Tulsa Attorney BlogHow Long Does the State Have to File Criminal Charges in Oklahoma?

Here Are the General Rules and Exceptions


criminal defense lawyer in Tulsa, OKVideo Transcribed: How long does the state have to file criminal charges in Oklahoma? I’m James Wirth, a lawyer in Tulsa, Oklahoma, and that’s the question that we have. It deals with the statute of limitations in Oklahoma that sets the timeframe within which the state of Oklahoma can file criminal charges, whether that’s through the Attorney General’s office or more likely whether it’s through a county DA’s office. Once that time is expired, charges can no longer be filed. If they are filed, that can be grounds to get those dismissed.

So how long does the state have? Well, the general rule, the catchall provision is that the state has three years from the date that the offense occurred. That is the default. However, there are exceptions to the default where many crimes go beyond that, particularly sex offenses against children or sex offenses against adults can be longer, up to the 45th year of the person’s birthday if it’s an adult.

Other ones that have longer statutes of limitations, if you are income tax fraud, something along those lines. Five-year statute of limitations. If there’s a deadly weapon involved, a seven-year statute of limitations. Worker’s comp fraud, it’s three years from the date of the discovery or up to a maximum of seven years from the date of the alleged crime. Arson is seven years. Human trafficking is three years from the discovery of the crime, but discovery is defined as when it’s reported to law enforcement.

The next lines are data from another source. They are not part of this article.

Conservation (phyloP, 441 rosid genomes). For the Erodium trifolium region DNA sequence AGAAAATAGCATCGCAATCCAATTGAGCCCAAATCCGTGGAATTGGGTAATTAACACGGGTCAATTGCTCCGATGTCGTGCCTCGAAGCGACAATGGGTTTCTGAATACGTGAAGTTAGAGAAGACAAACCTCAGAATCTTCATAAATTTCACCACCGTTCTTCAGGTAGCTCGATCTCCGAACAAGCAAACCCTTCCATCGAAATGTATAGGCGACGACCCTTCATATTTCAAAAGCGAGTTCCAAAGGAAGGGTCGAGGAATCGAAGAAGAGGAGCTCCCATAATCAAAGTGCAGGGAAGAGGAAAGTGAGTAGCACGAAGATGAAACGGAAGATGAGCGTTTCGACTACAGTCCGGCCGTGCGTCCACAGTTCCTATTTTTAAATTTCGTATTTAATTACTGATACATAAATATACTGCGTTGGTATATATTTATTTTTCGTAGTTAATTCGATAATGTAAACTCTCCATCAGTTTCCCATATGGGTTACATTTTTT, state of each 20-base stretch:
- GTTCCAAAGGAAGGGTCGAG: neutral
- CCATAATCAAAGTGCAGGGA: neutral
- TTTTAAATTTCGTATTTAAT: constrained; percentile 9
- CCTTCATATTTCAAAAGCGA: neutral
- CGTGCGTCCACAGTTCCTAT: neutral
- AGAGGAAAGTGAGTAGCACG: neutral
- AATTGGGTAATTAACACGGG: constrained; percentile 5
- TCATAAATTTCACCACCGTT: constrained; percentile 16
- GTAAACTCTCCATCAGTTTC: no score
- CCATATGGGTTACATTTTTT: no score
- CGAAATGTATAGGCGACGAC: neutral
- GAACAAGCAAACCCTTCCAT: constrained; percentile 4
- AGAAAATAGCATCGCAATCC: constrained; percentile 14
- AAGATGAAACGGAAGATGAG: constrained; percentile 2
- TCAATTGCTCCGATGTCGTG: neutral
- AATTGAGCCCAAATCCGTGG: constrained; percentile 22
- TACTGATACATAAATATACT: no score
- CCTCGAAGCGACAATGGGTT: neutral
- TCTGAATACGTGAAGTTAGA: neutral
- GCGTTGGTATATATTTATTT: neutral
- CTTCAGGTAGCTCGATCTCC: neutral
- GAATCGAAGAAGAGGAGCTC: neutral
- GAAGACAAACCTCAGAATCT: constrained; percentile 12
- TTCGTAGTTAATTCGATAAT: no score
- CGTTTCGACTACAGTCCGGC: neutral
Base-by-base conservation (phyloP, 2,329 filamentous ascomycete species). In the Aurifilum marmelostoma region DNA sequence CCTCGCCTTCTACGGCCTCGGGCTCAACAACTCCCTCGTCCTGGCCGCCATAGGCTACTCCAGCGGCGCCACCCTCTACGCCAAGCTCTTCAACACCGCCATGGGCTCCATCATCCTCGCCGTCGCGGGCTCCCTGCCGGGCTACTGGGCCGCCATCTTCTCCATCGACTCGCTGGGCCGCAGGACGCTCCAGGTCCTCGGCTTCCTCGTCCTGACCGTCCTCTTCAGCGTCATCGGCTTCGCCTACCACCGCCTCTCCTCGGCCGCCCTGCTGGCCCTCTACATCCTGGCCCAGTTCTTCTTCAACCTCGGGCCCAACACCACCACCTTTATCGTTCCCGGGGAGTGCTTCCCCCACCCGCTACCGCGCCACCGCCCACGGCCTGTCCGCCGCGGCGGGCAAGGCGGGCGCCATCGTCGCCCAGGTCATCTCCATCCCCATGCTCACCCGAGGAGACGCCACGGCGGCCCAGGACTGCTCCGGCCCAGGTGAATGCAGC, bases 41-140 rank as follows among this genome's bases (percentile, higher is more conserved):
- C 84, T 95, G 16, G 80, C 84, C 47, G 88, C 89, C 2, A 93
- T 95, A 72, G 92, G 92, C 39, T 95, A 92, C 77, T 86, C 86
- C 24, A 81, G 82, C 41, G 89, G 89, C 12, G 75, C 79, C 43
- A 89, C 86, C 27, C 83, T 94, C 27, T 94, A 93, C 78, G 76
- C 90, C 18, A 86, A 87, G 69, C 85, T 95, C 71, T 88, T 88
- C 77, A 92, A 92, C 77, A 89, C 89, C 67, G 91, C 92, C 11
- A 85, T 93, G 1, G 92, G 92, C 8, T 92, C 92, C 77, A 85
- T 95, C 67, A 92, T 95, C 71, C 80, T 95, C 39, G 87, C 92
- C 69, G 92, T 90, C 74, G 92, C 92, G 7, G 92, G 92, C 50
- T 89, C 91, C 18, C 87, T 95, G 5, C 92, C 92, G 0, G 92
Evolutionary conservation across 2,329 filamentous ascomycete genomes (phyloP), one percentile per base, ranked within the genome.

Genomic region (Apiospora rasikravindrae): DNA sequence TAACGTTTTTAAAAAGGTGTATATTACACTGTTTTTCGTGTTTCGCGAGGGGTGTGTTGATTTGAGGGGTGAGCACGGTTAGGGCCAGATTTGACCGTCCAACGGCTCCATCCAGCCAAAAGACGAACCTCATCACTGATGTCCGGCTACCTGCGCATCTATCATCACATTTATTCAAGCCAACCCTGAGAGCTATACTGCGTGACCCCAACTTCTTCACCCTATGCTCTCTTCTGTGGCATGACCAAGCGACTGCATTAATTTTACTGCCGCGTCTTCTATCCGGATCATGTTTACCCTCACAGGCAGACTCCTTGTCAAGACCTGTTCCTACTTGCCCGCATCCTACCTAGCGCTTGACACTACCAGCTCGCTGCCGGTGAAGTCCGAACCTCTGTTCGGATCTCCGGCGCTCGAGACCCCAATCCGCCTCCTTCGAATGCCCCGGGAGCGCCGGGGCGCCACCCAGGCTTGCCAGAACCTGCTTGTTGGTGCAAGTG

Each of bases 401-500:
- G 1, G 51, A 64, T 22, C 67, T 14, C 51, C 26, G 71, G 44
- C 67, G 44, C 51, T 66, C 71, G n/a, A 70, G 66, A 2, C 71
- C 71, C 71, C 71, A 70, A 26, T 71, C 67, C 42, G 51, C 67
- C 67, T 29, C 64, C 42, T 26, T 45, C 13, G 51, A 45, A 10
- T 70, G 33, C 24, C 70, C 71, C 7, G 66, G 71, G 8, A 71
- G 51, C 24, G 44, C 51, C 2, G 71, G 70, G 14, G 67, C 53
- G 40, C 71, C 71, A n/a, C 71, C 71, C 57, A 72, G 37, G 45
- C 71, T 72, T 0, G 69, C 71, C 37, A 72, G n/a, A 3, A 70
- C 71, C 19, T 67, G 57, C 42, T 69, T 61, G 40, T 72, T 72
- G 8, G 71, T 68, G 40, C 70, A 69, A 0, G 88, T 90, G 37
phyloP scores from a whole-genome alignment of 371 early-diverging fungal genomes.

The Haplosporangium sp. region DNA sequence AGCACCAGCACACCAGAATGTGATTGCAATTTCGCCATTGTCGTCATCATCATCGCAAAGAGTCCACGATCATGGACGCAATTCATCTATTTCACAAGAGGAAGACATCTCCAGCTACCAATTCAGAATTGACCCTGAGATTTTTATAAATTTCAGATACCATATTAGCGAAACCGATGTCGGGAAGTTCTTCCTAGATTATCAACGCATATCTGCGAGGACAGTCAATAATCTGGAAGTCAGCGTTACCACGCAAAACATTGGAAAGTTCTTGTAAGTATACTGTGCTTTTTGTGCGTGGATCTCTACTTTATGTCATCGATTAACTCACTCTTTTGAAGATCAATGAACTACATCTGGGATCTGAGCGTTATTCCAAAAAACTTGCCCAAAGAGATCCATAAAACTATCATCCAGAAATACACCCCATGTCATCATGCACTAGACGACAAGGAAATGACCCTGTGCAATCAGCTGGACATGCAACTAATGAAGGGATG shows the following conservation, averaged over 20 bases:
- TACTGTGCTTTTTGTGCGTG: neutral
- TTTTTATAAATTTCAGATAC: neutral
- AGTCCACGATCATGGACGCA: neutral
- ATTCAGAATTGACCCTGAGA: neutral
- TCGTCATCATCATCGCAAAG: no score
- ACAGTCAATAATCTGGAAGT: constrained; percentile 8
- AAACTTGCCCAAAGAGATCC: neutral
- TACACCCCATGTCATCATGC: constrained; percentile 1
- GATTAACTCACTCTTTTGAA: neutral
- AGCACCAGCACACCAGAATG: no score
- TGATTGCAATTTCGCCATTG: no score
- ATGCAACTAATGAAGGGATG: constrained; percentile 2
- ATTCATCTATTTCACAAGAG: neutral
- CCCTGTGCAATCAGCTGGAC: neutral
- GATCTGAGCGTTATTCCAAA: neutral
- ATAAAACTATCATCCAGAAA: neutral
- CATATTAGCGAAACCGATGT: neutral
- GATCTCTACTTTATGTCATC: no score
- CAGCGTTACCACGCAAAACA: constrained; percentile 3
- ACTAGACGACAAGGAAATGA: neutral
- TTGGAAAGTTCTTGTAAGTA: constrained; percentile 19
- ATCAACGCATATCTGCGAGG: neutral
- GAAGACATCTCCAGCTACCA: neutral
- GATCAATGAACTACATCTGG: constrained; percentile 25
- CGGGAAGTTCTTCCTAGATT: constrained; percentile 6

So long story short, in the great majority of crimes in the state of Oklahoma, the statute of limitations is three years from when the crime occurred. However, there are exceptions and it can get a little bit tricky talking about which law is the appropriate one because the statute of limitations laws changes somewhat regularly. There’ve been a few changes somewhat recently regarding certain crimes is it the one that was in place at the time the crime occurred, or is it the one that’s in place currently?

Generally, it’s going to be the one that was in place at the time the crime occurred. However, there may be an argument to bootstrap that into a newer version if the original one did not expire before the new one went into place. It can be somewhat complicated.

So long story short. If you are a victim of a crime, want to see if it can still be prosecuted or if you are a potential defendant and want to see if you still have the potential of being charged, you’re going to want to talk to an Oklahoma criminal defense attorney privately and confidentially about your specific circumstances. To get that scheduled with somebody at my office you can go online to makelaweasy.com.

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